COVID-19 Restaurant Innovations and Adaptations

chef working kitchen

Kerry’s Director of Culinary for North America suggests 8 ways restaurants can adjust and innovate during COVID-19

It is anything but business as usual at restaurants located in areas affected by COVID-19. Dining rooms are closed, foot traffic is all but obsolete and social distancing practices are limiting the number of staff allowed in the kitchen. Yet the supply chain is still functioning and in many cases restaurants are still legally allowed to operate, if only for delivery.

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How can restaurant operators safely keep their staff employed, customers fed and businesses running? Here are 8 ways restaurants can innovate at pace during COVID-19.

Add delivery service or curbside pickup

Partnering with a third-party food delivery service is a quick way to get your restaurant and menu in front of customers scrolling through apps in search of their next meal. If you live in a location without such delivery options, curbside pickup may work. By keeping customers in their cars you’ll minimize exposure to workers and limit the need to enforce social distancing for people standing in line. Some businesses are even creating staggered pickup times to decrease overlap.

Sell your bulk packaged foods

Due to COVID-19, the FDA recently relaxed guidelines around the use of nutrition labels on packaged foods. The change allows restaurants to sell on-hand packaged food inventory to customers so long as the packaging doesn’t advertise any nutrition claims and does include other required information, including an ingredient statement and information on the original supplier. Depending on your stock, you may be able to sell to customers who are filling their freezers with large quantities of sauces, toppings and more.

Create meal kits and DIY options

Although various health institutes make clear COVID-19 cannot be transmitted through food, some consumers may feel more comfortable cooking restaurant-prepared foods themselves. Others may want to turn mealtime into a family affair or simply seek out the freshest and best possible eating experience. Delivering unassembled meal components as a kit—complete with clear, printed instructions—can satisfy all of these needs, whether the final product is a bowl of ramen that needs combining and reheating or a pizza kit that allows people to place their own toppings before cooking.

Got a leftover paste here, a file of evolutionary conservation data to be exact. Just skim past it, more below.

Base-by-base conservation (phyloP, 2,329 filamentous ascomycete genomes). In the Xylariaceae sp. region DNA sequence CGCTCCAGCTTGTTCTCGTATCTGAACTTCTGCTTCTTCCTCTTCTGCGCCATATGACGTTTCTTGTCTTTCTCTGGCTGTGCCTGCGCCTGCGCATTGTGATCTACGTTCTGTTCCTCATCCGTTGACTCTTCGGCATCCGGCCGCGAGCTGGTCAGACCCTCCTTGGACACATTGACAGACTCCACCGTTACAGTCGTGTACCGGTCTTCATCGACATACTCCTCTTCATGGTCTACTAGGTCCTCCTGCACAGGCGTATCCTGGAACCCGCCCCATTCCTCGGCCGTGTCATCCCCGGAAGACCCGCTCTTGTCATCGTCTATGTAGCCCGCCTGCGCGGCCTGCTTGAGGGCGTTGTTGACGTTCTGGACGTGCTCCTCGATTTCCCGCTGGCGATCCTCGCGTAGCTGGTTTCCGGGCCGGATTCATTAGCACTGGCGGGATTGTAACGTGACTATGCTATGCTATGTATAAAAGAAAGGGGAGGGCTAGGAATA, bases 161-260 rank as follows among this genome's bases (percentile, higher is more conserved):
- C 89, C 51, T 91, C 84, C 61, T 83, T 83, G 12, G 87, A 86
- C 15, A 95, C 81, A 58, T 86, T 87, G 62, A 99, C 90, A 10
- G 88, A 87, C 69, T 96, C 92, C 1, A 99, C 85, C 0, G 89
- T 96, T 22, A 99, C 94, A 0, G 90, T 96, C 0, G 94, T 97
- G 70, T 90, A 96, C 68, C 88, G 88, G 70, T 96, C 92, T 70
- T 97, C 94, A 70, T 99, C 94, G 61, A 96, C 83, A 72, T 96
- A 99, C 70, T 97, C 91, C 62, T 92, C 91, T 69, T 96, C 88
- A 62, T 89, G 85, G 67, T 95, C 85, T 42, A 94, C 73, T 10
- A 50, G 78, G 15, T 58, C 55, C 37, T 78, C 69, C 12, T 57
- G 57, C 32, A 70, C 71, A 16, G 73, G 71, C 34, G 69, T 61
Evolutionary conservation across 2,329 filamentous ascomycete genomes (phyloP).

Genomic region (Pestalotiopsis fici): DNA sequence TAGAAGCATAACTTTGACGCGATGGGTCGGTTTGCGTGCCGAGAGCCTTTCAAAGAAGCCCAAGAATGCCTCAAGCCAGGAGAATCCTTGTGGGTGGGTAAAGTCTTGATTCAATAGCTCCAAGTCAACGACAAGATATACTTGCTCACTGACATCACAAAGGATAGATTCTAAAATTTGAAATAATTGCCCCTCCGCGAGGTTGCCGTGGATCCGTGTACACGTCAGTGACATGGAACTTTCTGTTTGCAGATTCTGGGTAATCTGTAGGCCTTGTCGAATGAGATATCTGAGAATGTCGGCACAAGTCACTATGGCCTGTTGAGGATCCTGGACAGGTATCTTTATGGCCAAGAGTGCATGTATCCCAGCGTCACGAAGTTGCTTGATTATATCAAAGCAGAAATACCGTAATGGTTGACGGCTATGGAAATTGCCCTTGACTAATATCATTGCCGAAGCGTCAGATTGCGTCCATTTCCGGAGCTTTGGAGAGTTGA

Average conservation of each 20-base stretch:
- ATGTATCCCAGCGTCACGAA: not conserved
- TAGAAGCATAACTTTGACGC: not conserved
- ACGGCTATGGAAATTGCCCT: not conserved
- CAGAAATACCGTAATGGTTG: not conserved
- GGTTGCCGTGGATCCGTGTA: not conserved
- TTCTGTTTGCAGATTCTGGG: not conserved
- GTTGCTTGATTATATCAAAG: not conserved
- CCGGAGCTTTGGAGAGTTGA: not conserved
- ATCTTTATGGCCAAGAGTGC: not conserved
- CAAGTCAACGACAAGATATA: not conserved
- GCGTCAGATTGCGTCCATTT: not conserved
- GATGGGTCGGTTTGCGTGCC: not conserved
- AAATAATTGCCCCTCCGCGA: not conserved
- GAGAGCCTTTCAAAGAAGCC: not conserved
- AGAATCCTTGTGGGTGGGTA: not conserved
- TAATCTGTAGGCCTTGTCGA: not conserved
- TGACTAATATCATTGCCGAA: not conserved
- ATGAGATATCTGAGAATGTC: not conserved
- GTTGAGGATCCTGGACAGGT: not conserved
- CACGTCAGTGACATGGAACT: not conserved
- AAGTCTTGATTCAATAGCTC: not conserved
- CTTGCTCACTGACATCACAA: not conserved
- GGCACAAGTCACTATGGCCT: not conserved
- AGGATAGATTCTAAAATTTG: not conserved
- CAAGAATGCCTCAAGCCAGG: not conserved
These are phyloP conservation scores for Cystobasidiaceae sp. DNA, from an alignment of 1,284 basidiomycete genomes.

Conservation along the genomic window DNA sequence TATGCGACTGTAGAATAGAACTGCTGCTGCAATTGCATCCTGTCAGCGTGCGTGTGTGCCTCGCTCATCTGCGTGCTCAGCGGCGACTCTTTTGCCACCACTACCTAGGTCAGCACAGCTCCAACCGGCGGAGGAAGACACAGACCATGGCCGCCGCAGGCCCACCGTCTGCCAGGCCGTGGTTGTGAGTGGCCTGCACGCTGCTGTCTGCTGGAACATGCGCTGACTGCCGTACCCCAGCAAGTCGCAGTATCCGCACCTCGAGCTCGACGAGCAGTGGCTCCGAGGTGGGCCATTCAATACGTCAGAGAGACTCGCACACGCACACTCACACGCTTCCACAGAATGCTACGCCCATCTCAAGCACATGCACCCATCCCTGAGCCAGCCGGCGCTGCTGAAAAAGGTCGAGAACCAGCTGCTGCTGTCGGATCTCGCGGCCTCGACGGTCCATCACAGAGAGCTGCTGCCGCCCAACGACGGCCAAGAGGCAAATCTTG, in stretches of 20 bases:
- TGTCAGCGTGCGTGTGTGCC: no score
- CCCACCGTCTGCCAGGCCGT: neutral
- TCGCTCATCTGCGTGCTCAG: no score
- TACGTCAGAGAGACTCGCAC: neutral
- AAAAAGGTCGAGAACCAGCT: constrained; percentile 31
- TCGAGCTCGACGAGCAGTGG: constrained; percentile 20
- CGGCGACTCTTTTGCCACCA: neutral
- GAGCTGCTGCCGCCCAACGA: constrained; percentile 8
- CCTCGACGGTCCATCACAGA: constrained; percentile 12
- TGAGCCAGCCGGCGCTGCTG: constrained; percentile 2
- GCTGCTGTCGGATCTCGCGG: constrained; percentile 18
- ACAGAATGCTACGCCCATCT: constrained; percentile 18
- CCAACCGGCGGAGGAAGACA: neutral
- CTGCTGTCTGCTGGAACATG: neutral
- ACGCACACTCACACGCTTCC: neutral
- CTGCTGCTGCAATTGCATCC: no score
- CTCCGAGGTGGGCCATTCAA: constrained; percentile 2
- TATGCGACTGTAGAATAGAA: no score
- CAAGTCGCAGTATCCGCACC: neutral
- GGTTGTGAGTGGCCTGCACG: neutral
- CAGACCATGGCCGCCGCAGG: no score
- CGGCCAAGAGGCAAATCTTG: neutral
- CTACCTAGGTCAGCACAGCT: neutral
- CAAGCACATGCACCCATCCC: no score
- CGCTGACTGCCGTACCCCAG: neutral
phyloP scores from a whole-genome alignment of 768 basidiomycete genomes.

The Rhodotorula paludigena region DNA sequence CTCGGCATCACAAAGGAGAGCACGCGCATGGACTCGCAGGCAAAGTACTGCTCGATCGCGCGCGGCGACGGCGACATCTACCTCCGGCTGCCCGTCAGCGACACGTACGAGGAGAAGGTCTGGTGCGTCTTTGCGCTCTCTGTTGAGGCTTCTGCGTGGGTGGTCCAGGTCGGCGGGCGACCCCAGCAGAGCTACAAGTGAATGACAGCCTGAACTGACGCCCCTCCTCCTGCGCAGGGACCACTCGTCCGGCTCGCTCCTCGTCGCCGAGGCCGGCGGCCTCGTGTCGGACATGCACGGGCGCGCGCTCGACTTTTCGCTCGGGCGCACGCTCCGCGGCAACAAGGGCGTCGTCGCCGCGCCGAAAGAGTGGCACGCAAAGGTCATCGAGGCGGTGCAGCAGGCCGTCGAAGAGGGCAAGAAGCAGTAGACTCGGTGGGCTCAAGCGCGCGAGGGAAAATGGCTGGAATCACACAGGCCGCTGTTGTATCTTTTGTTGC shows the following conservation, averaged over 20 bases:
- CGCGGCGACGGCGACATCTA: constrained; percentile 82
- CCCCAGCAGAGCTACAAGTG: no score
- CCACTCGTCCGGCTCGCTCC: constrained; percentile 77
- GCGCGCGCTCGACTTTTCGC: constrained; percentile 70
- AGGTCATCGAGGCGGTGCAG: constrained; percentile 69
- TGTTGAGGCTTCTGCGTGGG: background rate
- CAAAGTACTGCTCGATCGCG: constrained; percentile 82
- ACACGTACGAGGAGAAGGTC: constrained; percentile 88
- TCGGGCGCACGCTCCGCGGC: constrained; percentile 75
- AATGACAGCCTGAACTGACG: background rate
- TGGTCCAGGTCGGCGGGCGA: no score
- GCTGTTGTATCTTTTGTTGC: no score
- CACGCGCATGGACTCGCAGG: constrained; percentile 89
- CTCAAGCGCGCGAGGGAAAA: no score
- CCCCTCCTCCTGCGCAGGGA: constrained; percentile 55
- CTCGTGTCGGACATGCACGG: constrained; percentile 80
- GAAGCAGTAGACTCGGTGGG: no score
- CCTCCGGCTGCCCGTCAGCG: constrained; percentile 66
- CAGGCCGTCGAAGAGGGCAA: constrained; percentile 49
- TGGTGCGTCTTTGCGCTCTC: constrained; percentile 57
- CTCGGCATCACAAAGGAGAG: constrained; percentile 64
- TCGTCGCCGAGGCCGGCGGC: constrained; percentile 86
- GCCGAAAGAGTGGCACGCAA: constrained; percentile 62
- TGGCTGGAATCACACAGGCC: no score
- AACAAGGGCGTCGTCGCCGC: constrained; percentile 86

Limit your menu

One simple way to ease the pressure on your kitchen staff is to include only top sellers and basic creations on your menu. Doing so will simplify the ordering process for customers, streamline your supply shipments and allow limited kitchen staff to better prep for mealtime orders. If you’re unsure what to keep, consider maintaining high margin items and those that are easiest for the back-of-house to prepare and package.

Innovate with what’s on hand

While you’re making menu changes, take stock of what you have on hand and brainstorm on new items you can easily innovate and prepare. If you would like help ideating new menu items made with Kerry products, the Kerry Culinary Team can assist. For instance, our Chef’s Pass seasonings can be used to up-level, customize and differentiate current offerings such as fries, wings, tenders or nuggets, mac and cheese or pizza. The same is true for our other various sauces, spices and seasonings.

Donate food items that could go to waste

If you find yourself with underworked staff and a supply of food that may not be used, investigate opportunities to provide meals to healthcare workers, grocery store employees, members of the aging population and anyone else who might be in need of a good meal. Such acts of altruism feel good for everyone involved, and they can help solidify your restaurant’s reputation as a vital part of the community.

Expand your hours

At a time when most restaurants are cutting back, it may seem counterintuitive to add more hours. But if your restaurant is busier than ever—something we’re hearing from some restaurants that already had an established delivery model—you may want to add offerings that cater to your typical off-hours. For instance, a pizza business that hums all night may want to take a crack at a breakfast service. Not sure your team has the skills to craft a breakfast pizza? With traditional norms being tossed aside out-of-the-box thinking, such as pizzerias partnering with brunch restaurants, could easily be rewarded.


Sell more alcohol

Packing up a trio of margaritas to go? That is a new reality for many restaurants located in states that have recently loosened rules around alcohol delivery. This is good news since liquor sales generally offer a high profit margin. It may even give your resident bartender the opportunity to create a premium COVID-19 product in line with the “quarantinis” we saw flooding social media.

Whatever changes you implement, make communicating with your customers a top priority. You don’t want to disappoint anyone who hasn’t been notified of recent menu changes, and you also want to make sure your customers know about new offerings, hours and safety measures. These can be communicated on the restaurant’s website, social media channels and even via large storefront signage.

To learn more about how COVID-19 is affecting the food and beverage industry, including changes in consumer preferences and purchasing behaviours, visit Kerry’s COVID-19 resource page.

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